The other version of the acacia gum that is found in the Indian region is the Vachellia Nilotica (synonym Acacia Arabica). The Indian version produces a different version of the gum that is of lower quality when compared to the Arabic gum. The gum Arabic is also used widely in many other products like soft drinks and they have been successfully used in the manufacturing of the folk medicines. A cure for rabies was been found during the 19th century with the Arabic gum. This medicine was made by the mixing of the root of an Ethiopian species called as the Tacha and then boiling them. This was known as an effective medicine for rabies. Several species of the acacia are being used to make astringent medicines that are very high in the tannins; they are called as the Catechu. The special species called the Senegalia Catchu is used for this purpose. They boil the wood of the plant, and, on evaporation, the extract is obtained. The catechu extract from this kind is called the Catechin Catechol, though people also know them as the catecholamine chemical.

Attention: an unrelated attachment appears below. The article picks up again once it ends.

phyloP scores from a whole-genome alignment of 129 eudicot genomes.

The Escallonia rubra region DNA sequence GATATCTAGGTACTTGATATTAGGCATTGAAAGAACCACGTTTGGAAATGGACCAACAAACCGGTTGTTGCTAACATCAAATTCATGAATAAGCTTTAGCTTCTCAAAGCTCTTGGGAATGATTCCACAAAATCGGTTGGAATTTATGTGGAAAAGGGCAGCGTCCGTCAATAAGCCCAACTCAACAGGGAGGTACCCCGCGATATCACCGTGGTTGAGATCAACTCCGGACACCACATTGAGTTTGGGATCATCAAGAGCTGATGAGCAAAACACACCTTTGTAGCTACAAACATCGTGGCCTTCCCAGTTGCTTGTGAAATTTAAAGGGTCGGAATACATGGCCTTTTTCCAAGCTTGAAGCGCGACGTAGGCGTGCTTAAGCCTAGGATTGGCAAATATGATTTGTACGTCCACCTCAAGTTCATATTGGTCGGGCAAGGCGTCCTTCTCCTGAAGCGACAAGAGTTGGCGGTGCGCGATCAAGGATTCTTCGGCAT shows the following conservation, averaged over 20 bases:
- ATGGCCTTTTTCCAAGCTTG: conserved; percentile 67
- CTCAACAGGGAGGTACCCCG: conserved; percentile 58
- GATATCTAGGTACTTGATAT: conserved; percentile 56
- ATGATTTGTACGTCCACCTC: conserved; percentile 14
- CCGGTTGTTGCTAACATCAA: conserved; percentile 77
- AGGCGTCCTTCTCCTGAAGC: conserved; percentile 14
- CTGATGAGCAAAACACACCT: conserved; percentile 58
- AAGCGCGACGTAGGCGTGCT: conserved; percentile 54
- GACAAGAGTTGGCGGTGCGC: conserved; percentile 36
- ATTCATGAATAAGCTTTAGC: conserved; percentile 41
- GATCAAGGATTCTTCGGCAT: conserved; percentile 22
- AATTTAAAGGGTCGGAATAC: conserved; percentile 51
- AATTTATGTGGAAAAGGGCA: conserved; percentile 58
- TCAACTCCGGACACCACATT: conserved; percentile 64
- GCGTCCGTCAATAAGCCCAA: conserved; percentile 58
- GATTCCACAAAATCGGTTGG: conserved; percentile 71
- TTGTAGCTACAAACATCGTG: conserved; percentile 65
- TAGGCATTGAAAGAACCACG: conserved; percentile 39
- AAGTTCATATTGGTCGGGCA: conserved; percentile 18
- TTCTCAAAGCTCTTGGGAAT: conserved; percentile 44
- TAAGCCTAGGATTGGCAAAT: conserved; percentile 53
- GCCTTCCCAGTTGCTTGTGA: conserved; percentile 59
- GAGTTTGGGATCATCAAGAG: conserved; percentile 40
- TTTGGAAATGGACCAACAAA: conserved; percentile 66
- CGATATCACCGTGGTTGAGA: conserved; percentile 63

Acacias always grow in places that have dry climates. They are supposed to be grown in places with water drained soil in it. They can be planted in hilly areas and on slopes. They need very little water to grow. The Acacia plant can grow in dry areas or in areas that have an acidic, alkaline, or neutral soil in it. The acacia plant needs full sunlight for the proper growth of the plant.
Land preparation: As the first step, when the rains are over, remove all the weeds. Preparing the soil in a very proper way means removal of the surface soil and breaking the hard soil underneath, paving the way for easy water penetration. Soil aerations are improved and the root diffusion of the soil is increased by planting them in this manner.